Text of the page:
Space Threat Assessment 2022


Welcome to the fifth edition of Space Threat Assessment by the Aerospace Security Project at the Center for Strategic and International Studies. Over the past five years, this assessment has used open-source information to track the developments of counterspace weapons that threaten U.S. national security interests in space. The United States has relied heavily on its space infrastructure since the first satellites were launched to track and monitor nuclear missile launches during the Cold War. Over the past six decades, the United States has grown more reliant on the information, situational awareness, and connectivity provided by military, civil, and commercial space systems. It should be no surprise that these assets are a target for adversaries attempting to gain asymmetric military advantage. The Space Threat Assessment is critical to understanding the changing nature of the space domain and monitoring trends in space and counterspace weapons.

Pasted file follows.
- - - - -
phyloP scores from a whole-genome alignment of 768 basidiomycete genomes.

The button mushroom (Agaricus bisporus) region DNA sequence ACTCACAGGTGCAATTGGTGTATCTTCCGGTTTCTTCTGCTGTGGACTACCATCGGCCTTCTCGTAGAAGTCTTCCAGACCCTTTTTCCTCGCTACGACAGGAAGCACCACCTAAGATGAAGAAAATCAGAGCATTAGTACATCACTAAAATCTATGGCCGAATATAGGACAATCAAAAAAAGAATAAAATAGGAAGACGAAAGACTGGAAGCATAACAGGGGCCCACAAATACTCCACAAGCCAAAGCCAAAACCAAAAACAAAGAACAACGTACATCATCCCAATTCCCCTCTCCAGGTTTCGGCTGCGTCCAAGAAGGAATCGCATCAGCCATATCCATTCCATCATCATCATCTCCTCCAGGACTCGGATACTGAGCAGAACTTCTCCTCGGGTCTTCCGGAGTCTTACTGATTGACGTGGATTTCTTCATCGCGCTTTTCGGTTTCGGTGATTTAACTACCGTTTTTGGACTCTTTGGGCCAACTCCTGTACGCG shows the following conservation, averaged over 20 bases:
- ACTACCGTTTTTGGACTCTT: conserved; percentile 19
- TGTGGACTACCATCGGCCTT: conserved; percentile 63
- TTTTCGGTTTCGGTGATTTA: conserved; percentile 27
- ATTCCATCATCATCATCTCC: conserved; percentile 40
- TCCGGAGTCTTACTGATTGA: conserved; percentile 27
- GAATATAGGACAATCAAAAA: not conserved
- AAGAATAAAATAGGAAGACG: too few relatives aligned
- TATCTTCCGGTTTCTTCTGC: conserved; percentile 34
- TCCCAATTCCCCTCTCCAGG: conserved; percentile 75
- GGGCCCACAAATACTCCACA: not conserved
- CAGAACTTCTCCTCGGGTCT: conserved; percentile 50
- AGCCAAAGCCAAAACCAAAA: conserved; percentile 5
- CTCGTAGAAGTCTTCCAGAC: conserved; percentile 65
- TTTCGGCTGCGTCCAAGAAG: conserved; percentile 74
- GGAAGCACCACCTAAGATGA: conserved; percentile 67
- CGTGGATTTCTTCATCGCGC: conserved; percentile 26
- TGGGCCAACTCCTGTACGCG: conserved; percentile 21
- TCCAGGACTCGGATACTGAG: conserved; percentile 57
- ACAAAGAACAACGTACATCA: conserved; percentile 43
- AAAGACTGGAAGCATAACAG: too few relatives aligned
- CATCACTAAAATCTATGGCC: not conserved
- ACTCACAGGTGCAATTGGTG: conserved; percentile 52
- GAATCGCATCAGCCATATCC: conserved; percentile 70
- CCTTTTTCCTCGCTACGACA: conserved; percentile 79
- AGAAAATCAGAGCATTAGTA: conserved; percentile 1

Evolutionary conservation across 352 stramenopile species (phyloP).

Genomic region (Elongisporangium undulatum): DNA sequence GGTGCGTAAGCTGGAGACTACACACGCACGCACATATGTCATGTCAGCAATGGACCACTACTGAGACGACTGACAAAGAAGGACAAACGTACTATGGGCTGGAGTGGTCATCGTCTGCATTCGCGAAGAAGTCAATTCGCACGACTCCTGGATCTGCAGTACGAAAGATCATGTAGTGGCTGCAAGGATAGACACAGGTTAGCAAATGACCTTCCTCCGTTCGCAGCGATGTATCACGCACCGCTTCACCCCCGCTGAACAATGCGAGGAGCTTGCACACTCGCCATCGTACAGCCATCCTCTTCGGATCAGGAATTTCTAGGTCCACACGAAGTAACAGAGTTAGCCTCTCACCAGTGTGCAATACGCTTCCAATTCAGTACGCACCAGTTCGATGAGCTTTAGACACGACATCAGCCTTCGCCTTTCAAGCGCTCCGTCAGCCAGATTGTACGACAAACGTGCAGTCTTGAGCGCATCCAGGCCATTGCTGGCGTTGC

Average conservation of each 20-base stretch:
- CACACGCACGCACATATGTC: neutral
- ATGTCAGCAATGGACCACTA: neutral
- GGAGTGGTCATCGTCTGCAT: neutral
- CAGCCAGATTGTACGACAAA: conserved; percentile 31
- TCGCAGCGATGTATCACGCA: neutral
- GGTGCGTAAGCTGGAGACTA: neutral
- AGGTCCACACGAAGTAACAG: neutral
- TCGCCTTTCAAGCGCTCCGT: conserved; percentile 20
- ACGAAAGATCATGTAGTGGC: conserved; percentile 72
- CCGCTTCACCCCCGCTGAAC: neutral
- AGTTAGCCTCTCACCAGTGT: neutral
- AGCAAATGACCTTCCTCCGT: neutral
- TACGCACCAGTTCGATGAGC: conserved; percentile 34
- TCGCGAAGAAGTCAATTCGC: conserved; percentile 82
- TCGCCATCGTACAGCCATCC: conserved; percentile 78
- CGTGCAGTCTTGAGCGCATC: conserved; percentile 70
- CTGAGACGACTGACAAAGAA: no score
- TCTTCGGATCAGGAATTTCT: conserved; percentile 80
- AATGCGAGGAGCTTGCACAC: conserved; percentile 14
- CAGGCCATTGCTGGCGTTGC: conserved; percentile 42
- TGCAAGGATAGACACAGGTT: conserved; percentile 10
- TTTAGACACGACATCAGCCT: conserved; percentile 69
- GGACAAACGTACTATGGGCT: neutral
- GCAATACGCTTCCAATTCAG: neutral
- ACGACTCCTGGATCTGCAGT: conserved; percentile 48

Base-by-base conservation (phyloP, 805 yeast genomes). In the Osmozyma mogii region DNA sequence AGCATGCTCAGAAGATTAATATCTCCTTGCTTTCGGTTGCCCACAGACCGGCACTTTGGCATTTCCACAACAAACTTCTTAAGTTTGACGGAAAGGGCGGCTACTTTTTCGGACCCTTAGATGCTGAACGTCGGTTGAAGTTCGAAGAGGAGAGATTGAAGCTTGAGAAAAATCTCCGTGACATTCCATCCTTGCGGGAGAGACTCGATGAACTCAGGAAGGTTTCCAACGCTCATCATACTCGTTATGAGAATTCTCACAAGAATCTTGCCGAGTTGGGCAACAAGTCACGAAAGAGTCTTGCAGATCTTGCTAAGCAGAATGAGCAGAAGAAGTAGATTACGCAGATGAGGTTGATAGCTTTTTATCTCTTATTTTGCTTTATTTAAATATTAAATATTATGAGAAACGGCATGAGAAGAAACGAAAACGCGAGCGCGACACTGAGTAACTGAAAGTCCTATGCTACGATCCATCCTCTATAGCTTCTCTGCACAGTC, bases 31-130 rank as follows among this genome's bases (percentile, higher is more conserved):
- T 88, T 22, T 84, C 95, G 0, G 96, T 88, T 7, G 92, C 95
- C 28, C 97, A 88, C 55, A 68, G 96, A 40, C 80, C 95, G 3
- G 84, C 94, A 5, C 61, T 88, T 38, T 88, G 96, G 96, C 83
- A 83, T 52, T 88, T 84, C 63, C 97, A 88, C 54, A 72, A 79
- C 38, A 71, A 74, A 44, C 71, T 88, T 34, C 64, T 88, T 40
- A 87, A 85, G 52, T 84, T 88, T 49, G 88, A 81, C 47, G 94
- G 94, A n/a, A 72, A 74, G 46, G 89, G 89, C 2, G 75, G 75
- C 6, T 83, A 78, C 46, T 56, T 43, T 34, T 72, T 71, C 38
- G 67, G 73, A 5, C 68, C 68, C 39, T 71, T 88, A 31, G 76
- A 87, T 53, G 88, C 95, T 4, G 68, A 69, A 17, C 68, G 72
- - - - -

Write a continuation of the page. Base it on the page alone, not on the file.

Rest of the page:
This year’s assessment covers the growing space and counterspace capabilities of China, Russia, India, Iran, North Korea, and other nations. For more detail on past counterspace weapons tests, including historical tests by the United States and the Soviet Union, please review the prior Space Threat Assessments (editions 2018–2021) or visit the Aerospace Secu­rity Project’s interactive online timeline at

This report is made possible by general support to CSIS. No direct sponsorship contributed to this report.

Todd Harrison
Senior Associate (Non-resident), Aerospace Security Project and Defense Budget Analysis
Makena Young
Associate Fellow, Aerospace Security Project

Nicholas Wood

Alyssa Goessler